More than three decades ago, there was a shift in higher education with the promotion of learner-centered learning. In this sense, post-secondary institutions, while being central actors for technological and scientific innovation, must rely on their capacity to develop students’ abilities and competencies in diverse learning environments, including in contexts of clinical training. Different methods exist to encourage the development of critical and analytical thinking among learners whose contribution is essential to resolving complex problems encountered by health professionals. More precisely, many feedback methods are suggested in the literature. However, few of them have empirical data to support their relevance, uses and consequences. However, a new educational strategy, SNAPPS,* which favors students’ verbalization of their clinical approach, and its supervision, was developed in the field of medicine. Some studies report positive effects of this method on the quality of the clinical approach and interventions of nursing students. While the promotion of this learner-centered method during training is relevant pedagogically, a successful implementation must take into account the distinctive clinical features of nursing sciences training. Since the SNAPPS method is part of a medical perspective, a pilot study was conducted to adapt it so as to better support the clinical reasoning of nursing students in a clinical setting. The first objective of the project was to validate the relevance of this method among stakeholders involved in clinical training. The second was to collect recommendations on adjustments needed to bring the method more in line with the reality of nursing care. To achieve this, a focus group was conducted among students, training supervisors, and people in charge of training in nursing sciences, respectively in two universities in the province of Quebec. Conversations were recorded and a research assistant also took notes. A summary of each focus group discussion was provided and validated by the main researcher. They were then assembled in a single summary that was submitted to participants by e-mail. Following the e-mail, semi-structured interviews were performed with participants to validate the results described in the summary and to enrich them. This paper presents the results emphasizing the relevance of SNAPPS as a learner-centered method which, according to participants, has many advantages for nursing students and supervisors alike. The presentation of recommendations to adapt this method to a nursing setting precedes the presentation of a version adapted to a nursing perspective that also integrates patients’ participation in the clinical process. The advantages and limitations of this method will also be discussed.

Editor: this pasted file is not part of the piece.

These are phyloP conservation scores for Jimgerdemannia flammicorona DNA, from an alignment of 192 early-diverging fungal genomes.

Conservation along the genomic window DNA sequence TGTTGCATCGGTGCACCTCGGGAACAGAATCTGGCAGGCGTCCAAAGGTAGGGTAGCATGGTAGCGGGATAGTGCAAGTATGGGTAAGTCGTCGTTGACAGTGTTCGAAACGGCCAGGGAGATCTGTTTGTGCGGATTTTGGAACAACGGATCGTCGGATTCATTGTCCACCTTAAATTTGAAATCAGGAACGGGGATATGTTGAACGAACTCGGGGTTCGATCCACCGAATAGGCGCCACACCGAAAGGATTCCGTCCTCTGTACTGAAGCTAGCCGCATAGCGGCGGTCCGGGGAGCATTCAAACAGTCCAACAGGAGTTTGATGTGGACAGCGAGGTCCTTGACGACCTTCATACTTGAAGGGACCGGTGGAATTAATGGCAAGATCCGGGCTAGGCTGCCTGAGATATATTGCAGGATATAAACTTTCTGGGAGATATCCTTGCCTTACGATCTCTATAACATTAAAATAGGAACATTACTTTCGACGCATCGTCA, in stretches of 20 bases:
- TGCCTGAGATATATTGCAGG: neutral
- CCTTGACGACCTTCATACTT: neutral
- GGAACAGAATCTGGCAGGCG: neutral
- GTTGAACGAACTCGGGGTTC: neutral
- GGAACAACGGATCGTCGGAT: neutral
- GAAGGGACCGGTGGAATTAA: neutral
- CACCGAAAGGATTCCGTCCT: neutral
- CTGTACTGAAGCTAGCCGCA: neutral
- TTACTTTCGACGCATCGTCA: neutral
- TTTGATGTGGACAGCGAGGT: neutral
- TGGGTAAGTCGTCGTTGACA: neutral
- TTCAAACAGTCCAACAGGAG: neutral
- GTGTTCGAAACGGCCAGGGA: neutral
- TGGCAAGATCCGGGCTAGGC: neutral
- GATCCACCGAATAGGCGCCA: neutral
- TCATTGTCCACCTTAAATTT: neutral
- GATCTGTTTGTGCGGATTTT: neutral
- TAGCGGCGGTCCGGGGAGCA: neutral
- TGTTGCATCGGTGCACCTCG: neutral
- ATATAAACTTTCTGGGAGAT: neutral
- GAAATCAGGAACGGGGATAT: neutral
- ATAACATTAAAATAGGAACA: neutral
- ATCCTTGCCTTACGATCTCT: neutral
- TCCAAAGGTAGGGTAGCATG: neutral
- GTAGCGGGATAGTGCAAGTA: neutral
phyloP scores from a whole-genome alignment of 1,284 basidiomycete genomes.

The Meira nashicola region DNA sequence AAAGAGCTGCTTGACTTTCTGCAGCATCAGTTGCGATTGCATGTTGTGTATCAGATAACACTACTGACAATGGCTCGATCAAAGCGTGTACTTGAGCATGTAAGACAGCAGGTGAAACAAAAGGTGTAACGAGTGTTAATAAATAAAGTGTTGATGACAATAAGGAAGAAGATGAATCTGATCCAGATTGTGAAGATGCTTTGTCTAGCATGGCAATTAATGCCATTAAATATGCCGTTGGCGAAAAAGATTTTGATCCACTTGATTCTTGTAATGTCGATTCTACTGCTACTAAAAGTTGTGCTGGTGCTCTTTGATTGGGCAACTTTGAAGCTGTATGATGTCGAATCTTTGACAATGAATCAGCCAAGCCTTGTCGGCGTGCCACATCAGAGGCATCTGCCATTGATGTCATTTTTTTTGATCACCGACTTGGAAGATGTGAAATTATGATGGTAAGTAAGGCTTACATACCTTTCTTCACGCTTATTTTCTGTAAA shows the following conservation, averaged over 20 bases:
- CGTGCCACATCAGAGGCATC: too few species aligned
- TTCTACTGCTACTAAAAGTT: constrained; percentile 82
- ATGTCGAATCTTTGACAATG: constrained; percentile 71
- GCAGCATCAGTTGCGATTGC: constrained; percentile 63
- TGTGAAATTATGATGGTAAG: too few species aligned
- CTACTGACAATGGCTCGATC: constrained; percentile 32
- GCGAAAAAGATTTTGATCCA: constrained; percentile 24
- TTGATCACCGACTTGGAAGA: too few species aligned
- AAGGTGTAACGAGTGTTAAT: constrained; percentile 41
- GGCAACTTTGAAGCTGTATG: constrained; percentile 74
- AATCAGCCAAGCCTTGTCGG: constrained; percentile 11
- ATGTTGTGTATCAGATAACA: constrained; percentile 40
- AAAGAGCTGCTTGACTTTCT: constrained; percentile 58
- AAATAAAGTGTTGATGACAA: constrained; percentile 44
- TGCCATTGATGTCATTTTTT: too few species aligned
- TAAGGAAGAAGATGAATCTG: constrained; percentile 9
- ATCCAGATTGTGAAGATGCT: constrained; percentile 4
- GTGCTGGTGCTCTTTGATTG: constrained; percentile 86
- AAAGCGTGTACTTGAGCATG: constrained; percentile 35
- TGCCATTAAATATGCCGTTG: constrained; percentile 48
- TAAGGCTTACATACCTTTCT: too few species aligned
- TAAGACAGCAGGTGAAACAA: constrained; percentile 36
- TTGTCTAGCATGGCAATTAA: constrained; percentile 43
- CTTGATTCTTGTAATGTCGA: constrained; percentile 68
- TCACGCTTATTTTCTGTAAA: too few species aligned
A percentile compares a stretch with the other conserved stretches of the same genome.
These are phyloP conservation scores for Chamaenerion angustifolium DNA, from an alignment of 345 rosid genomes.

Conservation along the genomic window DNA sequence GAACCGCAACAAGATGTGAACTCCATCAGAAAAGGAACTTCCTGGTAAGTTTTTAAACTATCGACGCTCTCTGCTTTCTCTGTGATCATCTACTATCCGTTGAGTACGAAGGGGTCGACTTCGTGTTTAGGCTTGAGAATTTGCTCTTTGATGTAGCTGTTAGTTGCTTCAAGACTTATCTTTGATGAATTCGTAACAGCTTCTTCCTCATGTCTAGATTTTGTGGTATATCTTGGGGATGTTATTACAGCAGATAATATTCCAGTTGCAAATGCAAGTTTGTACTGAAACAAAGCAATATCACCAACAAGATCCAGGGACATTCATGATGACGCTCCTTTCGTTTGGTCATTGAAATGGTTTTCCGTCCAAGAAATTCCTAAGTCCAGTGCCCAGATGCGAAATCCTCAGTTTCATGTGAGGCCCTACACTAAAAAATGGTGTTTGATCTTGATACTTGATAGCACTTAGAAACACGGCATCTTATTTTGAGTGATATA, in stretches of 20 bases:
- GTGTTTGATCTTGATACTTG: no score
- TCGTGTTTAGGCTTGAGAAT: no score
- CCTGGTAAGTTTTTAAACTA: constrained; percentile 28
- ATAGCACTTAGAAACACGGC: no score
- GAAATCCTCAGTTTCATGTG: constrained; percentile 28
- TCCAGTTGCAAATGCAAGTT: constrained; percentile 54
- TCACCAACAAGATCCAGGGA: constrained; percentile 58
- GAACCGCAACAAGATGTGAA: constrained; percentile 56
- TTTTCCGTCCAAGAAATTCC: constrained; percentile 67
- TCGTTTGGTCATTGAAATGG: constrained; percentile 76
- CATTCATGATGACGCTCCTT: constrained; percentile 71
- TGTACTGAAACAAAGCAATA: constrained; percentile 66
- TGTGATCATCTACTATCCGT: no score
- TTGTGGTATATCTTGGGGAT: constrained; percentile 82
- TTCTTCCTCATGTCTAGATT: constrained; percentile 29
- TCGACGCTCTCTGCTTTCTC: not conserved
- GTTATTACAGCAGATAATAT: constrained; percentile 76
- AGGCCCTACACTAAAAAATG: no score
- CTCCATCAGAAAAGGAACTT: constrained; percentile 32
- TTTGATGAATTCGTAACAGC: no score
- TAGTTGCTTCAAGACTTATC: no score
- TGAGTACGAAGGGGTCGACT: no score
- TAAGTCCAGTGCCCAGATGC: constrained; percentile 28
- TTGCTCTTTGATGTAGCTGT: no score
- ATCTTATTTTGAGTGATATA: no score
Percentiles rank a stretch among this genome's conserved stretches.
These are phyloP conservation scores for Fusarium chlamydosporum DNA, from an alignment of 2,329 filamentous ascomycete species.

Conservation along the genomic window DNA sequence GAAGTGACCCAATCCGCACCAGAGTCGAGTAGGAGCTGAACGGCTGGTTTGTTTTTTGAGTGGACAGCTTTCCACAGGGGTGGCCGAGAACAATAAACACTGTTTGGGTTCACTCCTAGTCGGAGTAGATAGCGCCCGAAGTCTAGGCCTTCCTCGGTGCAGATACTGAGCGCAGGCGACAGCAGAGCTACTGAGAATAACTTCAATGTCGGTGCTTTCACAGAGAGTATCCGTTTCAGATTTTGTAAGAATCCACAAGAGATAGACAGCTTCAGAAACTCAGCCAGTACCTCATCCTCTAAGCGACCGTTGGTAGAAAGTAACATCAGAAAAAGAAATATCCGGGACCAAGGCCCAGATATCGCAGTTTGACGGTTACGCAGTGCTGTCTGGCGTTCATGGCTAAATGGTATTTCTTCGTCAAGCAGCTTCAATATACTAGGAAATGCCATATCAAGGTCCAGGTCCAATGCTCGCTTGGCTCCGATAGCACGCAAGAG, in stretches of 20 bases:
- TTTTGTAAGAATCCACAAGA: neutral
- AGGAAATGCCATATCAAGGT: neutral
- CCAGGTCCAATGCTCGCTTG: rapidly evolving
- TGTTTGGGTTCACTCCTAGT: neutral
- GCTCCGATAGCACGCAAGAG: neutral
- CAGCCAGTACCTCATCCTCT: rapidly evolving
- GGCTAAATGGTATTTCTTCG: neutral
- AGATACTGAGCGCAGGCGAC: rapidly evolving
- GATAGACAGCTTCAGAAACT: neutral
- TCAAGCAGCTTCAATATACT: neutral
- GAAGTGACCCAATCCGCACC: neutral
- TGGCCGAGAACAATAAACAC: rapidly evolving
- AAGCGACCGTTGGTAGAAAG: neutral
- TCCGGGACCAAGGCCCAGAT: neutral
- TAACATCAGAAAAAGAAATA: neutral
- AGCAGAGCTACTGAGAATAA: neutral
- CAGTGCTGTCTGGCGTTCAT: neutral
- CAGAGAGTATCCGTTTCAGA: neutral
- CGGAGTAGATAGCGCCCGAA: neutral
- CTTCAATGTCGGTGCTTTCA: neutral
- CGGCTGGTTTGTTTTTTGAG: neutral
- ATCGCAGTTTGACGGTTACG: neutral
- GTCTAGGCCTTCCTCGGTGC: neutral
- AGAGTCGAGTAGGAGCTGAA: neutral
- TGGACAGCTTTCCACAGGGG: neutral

• S - summarize the case
• N - narrow the differential
• A - analyze the differential
• P - probe the preceptor
• P - plan management
• S - select an issue for self directed learning